I know Kaybee is concerned that I might pick up another leg infection from the river and she may be right – but – its done and I feel better. Less trapped. Less invisible.  I think this evening is just a little cooler but the humidity is staggering. I really miss living beside the lagoon and Lido where I could be in the water right now. This Pony is fun when It doesn’t play up on me. I went further along the concrete path on the Southern side of the river than I have ever gone.

My head is very itchy and my hair of very poor texture. I don’t know whether its nits or to do with the antibiotics and infections. I just doused my whole head in Eucalyptus oil which stings and stinks. Surely it will kill any nits if thats whats itching so badly.

I have the air conditioning on. I think this is the first summer or house I have ever done that in. Its a pretty hot summer.

I rather think I have done OK today. Still doesn’t feel a happy time. Still doesn’t feel like I shall ever again be not isolated. Feels like I shall struggle and battle and hurt forever – but TONIGHT IS OK.   I potter on. I have been well fed including a bread and butter pudding from Lise and Greengrocer stuff via Kaybee.  Plus Kaybee says she will take me to Gleniffer tomorrow – I love swimming there – so long as my legs don’t flare up.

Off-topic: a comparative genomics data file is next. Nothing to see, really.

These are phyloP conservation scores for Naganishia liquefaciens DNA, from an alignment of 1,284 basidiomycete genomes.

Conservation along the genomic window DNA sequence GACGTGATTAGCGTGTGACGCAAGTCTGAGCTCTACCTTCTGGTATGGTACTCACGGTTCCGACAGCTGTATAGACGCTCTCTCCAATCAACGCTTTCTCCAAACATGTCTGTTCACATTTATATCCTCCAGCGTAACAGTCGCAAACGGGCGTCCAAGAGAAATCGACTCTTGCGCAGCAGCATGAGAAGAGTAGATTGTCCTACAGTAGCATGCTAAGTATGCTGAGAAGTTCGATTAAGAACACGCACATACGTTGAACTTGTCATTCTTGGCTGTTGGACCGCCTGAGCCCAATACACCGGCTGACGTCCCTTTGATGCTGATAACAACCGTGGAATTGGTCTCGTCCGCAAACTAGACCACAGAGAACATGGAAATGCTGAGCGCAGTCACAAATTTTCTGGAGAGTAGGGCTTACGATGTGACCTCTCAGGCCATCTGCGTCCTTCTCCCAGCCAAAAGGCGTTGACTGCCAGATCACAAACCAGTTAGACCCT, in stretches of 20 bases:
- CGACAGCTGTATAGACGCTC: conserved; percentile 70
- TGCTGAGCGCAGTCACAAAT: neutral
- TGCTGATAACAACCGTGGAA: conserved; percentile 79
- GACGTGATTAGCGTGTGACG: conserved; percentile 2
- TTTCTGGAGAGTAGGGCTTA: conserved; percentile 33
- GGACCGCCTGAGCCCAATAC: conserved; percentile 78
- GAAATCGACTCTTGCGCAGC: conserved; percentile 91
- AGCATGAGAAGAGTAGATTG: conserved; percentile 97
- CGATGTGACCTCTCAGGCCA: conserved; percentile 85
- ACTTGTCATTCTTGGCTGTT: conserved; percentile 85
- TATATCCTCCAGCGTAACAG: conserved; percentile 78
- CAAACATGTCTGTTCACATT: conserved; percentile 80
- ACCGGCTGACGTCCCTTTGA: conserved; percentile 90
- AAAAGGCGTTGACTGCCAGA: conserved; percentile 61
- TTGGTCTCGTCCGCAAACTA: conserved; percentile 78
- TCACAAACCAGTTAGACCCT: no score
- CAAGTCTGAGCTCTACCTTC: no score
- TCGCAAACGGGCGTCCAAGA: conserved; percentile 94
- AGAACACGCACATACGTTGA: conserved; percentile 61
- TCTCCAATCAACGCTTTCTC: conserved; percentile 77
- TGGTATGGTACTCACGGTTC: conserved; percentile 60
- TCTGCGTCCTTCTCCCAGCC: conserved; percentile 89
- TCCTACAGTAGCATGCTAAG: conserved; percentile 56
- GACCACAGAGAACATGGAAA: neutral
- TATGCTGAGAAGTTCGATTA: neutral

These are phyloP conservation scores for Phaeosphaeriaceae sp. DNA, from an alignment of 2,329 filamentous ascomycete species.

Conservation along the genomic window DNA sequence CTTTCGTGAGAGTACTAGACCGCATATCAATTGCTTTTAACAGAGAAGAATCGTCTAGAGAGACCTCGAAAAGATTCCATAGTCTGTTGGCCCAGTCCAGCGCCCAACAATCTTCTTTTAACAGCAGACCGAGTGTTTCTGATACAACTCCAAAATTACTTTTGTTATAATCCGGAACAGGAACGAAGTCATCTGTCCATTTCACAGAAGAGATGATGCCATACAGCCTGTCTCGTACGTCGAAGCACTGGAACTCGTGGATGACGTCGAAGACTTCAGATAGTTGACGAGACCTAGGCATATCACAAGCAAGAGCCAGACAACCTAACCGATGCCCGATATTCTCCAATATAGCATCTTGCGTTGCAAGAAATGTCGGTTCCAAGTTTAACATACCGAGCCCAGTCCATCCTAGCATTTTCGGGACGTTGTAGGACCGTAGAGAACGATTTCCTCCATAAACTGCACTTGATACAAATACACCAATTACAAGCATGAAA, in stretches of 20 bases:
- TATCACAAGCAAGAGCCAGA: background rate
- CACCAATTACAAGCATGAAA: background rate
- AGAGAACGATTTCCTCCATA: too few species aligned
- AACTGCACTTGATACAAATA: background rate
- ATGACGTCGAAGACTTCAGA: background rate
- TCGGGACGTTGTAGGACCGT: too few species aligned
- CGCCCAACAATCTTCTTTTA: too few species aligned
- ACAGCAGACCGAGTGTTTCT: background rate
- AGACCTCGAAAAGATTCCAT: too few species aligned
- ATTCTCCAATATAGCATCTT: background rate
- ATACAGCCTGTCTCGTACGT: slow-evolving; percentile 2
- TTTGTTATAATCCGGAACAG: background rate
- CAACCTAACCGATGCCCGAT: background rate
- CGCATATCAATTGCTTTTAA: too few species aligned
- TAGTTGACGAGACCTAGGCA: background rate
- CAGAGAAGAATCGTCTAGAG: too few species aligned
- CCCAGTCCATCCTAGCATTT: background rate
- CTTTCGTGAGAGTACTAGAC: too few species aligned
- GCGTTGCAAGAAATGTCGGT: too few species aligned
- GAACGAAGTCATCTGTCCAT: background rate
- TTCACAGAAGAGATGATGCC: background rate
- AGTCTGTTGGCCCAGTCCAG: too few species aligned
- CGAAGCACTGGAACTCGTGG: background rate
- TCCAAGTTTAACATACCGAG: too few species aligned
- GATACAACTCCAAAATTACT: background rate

Remember the plans Lynne.

1.  Get the scan done

2. have the damned endoscopy

3. see the new doctor.

4. Go to Eden for a HOLIDAY.





Another heatwave day.

Another lonely and disappointed day.

Another day of hiding.

I am walking the most complex labyrinth of my life and following the thinnest silver thread.  I could do with some al anon or codependent meetings. I am dancing in the shadows of other people’s lives and its not really working. Some chains have now been snapped and I can go further afield than I have been. But still I hide. Still I dare not venture far alone. Still I am housebound and lonely. And in a curious way – TIMID.

Today I did go briefly to town and to the Greengrocers where I had Juice – anti inflammatory juice. I bought some good food for home.  Sushi and persian love cake.Spinach and cheese pie.

I also dealt with Centrelink and my rent assistance is restored.

Another thing I have done it to switch doctors. I like my young girls but do not have much faith in them as medicos. So I have made an appointment with an older man at the Bellingen Healing Centre.

That’s a few major things done even if the emotions are low.

 Next – Close the blinds. Put on the Air con and give it up.